Retiring District of Columbia Court of Appeals Judge Vanessa Ruiz - the first and only Hispanic judge on the city's highest court - lamented the lack of diversity on local benches during a talk last night, saying that while it's fine to be first, "to still be the only is not fine."
Ruiz, who took retired status in August, spoke Thursday night at a Hispanic Bar Association of the District of Columbia event honoring her 17 years on bench. The evening featured a conversation between Ruiz and District of Columbia Superior Court Judge Hiram Puig-Lugo.
Association President William Rivera noted in his opening remarks that there are only four Hispanic judges out of more than 90 on the District of Columbia Superior Court, including Puig-Lugo, and only one on the U.S. District Court for the District of Columbia, Judge Ricardo Urbina, who took senior status earlier this year and will retire in March. Rivera said that despite progress, the numbers are a sign of "how much we still need to do."
Ruiz said that after working in private practice for more than 15 years, she set her sights on a job in public service. She applied and was recommended for a judgeship in 1991 but wasn’t chosen as the White House’s nominee, so she accepted a position in the city’s Office of Corporation Counsel, now known as the Office of the Attorney General.
She said that if she was going to continue working as an attorney, she knew that she wanted “to be working on something that I feel has intrinsic value.” When she tried a second time for a judgeship in 1994, she won the nomination. Being a judge appealed to her “sense of justice and fairness,” she said, adding that, being Hispanic, she also felt she could bring a different perspective to the bench.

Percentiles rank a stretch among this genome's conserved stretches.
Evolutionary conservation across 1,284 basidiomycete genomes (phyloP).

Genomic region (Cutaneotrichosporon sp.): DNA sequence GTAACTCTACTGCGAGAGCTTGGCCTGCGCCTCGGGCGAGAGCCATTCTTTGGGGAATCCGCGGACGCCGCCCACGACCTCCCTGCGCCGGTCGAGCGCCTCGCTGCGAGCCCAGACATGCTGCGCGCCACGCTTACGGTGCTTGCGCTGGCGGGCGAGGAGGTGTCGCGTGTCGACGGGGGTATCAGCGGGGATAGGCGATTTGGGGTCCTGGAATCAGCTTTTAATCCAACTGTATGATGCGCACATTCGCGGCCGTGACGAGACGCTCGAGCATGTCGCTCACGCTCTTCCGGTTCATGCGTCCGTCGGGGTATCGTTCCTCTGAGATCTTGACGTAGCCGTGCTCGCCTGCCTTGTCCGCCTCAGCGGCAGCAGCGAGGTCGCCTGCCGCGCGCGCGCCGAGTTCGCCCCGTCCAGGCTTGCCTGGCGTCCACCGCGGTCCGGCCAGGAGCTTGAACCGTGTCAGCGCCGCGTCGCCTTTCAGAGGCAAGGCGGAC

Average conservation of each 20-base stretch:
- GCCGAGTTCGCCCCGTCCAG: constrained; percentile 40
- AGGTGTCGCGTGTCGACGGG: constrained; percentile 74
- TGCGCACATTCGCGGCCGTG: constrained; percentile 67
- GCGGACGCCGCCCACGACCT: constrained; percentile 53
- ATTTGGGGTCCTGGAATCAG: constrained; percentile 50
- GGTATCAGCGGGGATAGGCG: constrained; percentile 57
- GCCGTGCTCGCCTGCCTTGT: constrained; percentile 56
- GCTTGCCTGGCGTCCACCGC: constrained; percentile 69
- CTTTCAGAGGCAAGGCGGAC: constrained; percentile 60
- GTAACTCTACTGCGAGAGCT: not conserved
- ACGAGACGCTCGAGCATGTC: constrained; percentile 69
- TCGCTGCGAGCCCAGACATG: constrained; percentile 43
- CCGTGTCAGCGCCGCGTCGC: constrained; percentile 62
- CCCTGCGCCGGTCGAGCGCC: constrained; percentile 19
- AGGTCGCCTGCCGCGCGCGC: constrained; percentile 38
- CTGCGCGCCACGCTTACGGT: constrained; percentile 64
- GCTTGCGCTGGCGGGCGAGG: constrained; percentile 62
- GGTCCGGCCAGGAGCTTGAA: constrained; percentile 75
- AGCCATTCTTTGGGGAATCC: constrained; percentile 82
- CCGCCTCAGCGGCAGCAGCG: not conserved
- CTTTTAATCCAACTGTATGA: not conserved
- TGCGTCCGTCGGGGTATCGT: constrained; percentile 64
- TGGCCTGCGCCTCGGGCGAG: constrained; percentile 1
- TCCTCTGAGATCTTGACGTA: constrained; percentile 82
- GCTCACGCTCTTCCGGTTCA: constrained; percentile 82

Puig-Lugo, who also wasn’t nominated his first time applying, said he was inspired to apply for the trial court because it offered a chance to deal directly with litigants, given the vast number of people who come to Superior Court without a lawyer.
Ruiz said that being an appellate judge can be “very isolating,” given the lack of time spent interacting with litigants as compared to Superior Court. But she said that the distance also helps her focus on the tremendous reading and research she needs to do for each case.
Ruiz also spoke about her work on the American Bar Association’s Standing Committee on Legal Aid and Indigent Defendants, where she has pushed for a resolution adopting national standards for language access in courts. She said she realized there was a need when the Spanish-speaking janitorial staff in the courthouse began asking her for help translating documents, from letters from their children’s teacher to court summonses.
“It told me that there was really a huge need,” she said, also saying that she felt frustrated that she couldn’t do more to help them navigate the system. The language access resolution didn’t pass at this year’s ABA conference in August, but Ruiz said she is “reinvigorated” to try again at the next meeting in February.
Ruiz said she is retiring to spend more time with her family, travel and work on other projects.